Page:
Libs launch review to decide future size and shape of Canada’s military

By , on April 6, 2016


Defence Minister Harjit Sajjan (in photo) says he's beginning with a blank slate and, to kick-start the review, National Defence has produced a 35-page primer asking the public a series of broad questions. (Photo: Harjit Sajjan/Facebook)
Defence Minister Harjit Sajjan (in photo) says he’s beginning with a blank slate and, to kick-start the review, National Defence has produced a 35-page primer asking the public a series of broad questions.
(Photo: Harjit Sajjan/Facebook)

OTTAWA—The Trudeau government began swimming against the tide of recent history Wednesday as it embarked on a long-awaited review on the future of the Canadian Armed Forces

An ambitious public consultation was announced, something the defence minister hopes will make the process “credible and relevant.”

The Liberals hope to have the entire review completed by early 2017, in time for the next federal budget cycle, the point where previous exercises in defence policy-making have hit the rocks.

Defence Minister Harjit Sajjan says he’s beginning with a blank slate and, to kick-start the review, National Defence has produced a 35-page primer asking the public a series of broad questions.

“We need to do a defence review to actually determine not only the capabilities that we need, but also help us with how they’re going to be employed,” Sajjan told a news conference.

Consultations between now and the end of July will look at the future size of the military, the kinds of missions it will undertake and the type of equipment it will have.

Sajjan also created a ministerial advisory council, which will give input as the Liberals sift through the responses, which will include feedback from MPs and senator, as well as six roundtables across the country.

The council consists of retired Supreme Court of Canada justice Louise Arbour, former defence minister Bill Graham, former chief of defence staff Ray Henault and Margaret Purdy, a former federal cabinet secretary.

The roundtables will be held in Toronto, Vancouver, Yellowknife, Edmonton, Montreal and Halifax.

During the last election, the Liberals hinted clearly where they believe the military fits within the foreign policy framework, having promised to end the bombing campaign against the Islamic State of Iraq and the Levant in favour of a new training-focused mission and renew the traditional focus on United Nations peacekeeping.

Conservative defence critic James Bezan said the Liberals have have telegraphed what they want to do to the military.

“We know where their head is at in terms of defence policy and even foreign policy,” said Bezan, who plans to hold his own set of public consultations to mirror the government’s efforts. “If they truly believed in the Canadian Armed Forces they would have left the CF-18s in the fight against ISIS.”

Sajjan said the government will keep an open mind, but made clear that all aspects of defence policy are on the table, including the size of the Forces.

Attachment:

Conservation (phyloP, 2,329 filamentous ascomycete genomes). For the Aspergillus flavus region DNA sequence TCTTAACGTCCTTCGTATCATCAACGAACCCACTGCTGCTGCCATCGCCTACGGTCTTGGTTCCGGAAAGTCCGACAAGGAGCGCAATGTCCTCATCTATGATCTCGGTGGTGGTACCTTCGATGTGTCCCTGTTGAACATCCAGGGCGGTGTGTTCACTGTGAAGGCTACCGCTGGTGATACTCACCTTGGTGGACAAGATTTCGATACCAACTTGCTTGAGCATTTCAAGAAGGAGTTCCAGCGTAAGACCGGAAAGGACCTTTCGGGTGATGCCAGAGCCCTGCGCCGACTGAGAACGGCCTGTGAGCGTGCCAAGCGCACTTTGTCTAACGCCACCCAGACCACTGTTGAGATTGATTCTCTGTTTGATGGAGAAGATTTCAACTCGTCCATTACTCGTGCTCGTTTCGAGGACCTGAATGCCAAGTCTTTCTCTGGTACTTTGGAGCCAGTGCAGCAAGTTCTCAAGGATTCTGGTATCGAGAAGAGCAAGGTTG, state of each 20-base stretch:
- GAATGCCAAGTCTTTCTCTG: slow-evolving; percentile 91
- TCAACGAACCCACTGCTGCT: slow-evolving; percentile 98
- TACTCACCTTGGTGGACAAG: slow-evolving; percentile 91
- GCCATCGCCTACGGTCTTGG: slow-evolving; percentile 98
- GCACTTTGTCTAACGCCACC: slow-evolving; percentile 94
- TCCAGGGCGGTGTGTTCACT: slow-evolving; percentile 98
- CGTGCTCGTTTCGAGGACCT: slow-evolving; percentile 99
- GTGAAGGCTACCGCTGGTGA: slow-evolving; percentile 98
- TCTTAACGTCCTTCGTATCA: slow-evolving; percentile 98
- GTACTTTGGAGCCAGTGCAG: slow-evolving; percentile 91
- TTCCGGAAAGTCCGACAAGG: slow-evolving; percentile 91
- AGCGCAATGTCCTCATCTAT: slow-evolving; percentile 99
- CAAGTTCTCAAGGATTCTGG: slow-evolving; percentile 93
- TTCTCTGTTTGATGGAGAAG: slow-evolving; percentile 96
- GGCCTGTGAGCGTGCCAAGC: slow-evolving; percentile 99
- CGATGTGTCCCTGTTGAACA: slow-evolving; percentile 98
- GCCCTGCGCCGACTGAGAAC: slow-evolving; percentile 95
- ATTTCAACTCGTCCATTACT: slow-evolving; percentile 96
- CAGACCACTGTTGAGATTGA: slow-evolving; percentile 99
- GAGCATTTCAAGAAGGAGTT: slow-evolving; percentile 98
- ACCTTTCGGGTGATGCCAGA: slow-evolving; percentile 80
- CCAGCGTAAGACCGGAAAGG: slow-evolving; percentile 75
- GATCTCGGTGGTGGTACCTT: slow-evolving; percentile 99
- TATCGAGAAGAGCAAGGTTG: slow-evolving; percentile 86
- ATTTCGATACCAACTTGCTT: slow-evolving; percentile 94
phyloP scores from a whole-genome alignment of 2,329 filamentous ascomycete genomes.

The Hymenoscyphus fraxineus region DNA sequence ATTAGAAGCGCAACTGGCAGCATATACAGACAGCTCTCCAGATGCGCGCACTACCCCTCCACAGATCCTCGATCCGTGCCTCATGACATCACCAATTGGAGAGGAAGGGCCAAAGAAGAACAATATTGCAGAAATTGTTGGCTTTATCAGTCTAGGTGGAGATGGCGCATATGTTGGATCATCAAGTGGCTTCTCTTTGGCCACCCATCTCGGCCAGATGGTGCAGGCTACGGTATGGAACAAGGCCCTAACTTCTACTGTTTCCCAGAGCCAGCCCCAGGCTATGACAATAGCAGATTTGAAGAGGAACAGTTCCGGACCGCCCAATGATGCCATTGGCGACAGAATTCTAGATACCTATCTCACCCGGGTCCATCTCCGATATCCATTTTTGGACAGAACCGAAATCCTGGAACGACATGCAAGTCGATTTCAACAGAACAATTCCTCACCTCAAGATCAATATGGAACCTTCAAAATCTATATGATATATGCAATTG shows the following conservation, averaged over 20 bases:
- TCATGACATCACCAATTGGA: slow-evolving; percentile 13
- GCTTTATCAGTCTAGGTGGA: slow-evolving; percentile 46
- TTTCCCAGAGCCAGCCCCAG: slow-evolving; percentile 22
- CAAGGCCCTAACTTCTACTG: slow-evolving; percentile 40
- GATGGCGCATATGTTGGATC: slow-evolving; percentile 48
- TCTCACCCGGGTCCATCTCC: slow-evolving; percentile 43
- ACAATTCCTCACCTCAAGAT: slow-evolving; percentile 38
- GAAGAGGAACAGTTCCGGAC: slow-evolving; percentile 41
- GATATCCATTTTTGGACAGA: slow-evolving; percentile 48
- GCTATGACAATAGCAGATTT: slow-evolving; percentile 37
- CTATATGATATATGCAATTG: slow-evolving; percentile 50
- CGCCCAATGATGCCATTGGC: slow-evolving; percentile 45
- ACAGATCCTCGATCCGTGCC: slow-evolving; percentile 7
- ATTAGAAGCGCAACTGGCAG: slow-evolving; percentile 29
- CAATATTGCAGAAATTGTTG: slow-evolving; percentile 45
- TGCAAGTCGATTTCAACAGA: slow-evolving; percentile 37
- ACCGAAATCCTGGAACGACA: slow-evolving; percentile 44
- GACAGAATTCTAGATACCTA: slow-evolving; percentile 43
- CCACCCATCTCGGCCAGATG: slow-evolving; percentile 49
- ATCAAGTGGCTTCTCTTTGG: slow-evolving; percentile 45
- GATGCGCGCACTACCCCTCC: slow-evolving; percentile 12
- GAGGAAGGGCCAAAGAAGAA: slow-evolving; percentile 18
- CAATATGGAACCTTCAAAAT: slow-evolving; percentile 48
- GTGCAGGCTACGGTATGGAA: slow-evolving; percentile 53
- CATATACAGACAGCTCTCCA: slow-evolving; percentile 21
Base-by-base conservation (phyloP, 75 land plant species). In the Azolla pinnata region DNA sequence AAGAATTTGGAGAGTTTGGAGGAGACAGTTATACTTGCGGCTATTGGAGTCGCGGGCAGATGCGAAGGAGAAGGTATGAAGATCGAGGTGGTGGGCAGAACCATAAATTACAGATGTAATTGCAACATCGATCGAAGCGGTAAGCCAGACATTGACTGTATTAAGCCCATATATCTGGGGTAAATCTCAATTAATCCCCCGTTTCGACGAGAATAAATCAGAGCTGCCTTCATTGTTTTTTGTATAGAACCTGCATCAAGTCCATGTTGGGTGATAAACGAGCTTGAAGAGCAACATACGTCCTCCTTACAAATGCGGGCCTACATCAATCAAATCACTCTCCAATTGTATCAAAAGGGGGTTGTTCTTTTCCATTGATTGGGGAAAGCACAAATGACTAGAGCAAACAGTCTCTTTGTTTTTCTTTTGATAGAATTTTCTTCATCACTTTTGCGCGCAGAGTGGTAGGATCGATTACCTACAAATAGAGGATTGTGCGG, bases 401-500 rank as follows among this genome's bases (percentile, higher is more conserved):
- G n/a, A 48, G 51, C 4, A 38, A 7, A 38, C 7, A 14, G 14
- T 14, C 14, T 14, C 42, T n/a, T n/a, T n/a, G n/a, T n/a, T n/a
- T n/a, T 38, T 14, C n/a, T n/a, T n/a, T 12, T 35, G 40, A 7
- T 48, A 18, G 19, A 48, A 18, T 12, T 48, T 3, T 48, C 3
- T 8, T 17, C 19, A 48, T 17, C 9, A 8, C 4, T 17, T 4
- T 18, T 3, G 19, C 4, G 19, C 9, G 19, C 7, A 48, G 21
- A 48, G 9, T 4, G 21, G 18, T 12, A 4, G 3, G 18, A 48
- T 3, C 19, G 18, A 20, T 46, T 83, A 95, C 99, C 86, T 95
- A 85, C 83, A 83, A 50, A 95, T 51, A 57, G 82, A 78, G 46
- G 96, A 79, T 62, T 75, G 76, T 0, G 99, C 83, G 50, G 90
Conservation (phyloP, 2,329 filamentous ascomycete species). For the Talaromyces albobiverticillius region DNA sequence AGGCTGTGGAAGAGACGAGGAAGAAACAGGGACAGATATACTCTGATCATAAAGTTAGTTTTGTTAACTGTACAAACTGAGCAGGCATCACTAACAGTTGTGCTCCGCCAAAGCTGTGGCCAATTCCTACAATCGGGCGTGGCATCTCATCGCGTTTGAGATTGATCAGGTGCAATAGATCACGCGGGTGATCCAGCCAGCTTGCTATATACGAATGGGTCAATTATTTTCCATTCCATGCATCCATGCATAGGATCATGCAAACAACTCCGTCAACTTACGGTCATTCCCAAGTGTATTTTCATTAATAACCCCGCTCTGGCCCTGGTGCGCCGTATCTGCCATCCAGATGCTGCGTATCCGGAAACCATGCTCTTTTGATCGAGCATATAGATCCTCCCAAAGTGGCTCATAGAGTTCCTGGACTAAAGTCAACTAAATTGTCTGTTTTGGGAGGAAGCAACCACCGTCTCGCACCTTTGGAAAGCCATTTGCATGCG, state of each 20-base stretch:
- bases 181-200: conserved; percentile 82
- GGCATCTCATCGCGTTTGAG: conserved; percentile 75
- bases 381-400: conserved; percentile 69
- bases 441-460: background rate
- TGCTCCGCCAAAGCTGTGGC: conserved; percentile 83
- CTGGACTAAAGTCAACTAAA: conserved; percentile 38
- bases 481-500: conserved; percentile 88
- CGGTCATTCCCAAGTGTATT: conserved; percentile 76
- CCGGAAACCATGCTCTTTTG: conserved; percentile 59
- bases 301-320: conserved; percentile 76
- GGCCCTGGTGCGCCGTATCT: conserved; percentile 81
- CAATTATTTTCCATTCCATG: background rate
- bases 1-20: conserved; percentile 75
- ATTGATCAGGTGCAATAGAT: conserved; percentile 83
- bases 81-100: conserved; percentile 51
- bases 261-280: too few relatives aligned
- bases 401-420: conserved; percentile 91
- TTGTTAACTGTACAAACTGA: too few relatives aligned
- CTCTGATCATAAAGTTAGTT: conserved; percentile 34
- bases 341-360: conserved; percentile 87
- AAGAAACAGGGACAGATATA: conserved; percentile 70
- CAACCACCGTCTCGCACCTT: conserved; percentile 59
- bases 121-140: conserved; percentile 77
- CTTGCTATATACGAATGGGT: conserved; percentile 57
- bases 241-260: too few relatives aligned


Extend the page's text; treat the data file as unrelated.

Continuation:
“We have force structure that works right now,” he said referring to the roughly 68,000 full-time and 21,000 part-time members of the military. “We have to be mindful of not making too many adjustments too rapidly. Let’s allow the evidence-based process to take its course.”

That said, Canada has had a checkered history when it comes to laying out and following through on its defence priorities.

Vice-Admiral Mark Norman, commander of the Royal Canadian Navy, told a conference last week that the last defence strategy—cobbled together under the Harper Conservatives in 2008—was more of an “in-house product” that reflected desires and opinions within the government.

That so-called Canada First defence strategy laid out an ambitious wish list of equipment, most of which ended up becoming either unaffordable within a year of the plan being announced or stuck in a moribund procurement system.

Prior to that, the last attempt to fashion a defence strategy came in 1994, when the Chretien government wrote a full-fledged white paper, most of it aimed at slashing spending and reducing the ranks.

Two decades later, Justin Trudeau’s Liberals have promised a “leaner, more agile” military and to follow through on reductions at DND.

The 1994 white paper also promised to replace the air force’s Sea King helicopters and the navy’s aging supply ships—purchases that still haven’t been completed.

Before that, the Mulroney government in 1987 produced a white paper that called for, among other things, acquiring nuclear submarines to patrol under Arctic ice. The end of the Cold War two years later and massive defence cuts that were part of the so-called “peace dividend” left many of those plans in tatters.

Therein lies the lesson, say defence analysts.

Retired colonel George Petrolekas of the Conference of Defence Associations Institute said the Trudeau government has not defined what it considers to be affordable.

Until it does, the public and the defence community will be spinning their wheels on a whole series of good ideas that could potentially go nowhere, he warned.

“I just think we’re throwing darts against the wall to see what sticks,” Petrolekas said. “If it is not wrapped within a fiscal framework and fiscal wherewithal, it means nothing.”

Sajjan countered by saying the Liberals have committed to carry on with budget increases originally announced by the Harper government.

“We will have predictable funding,” he said.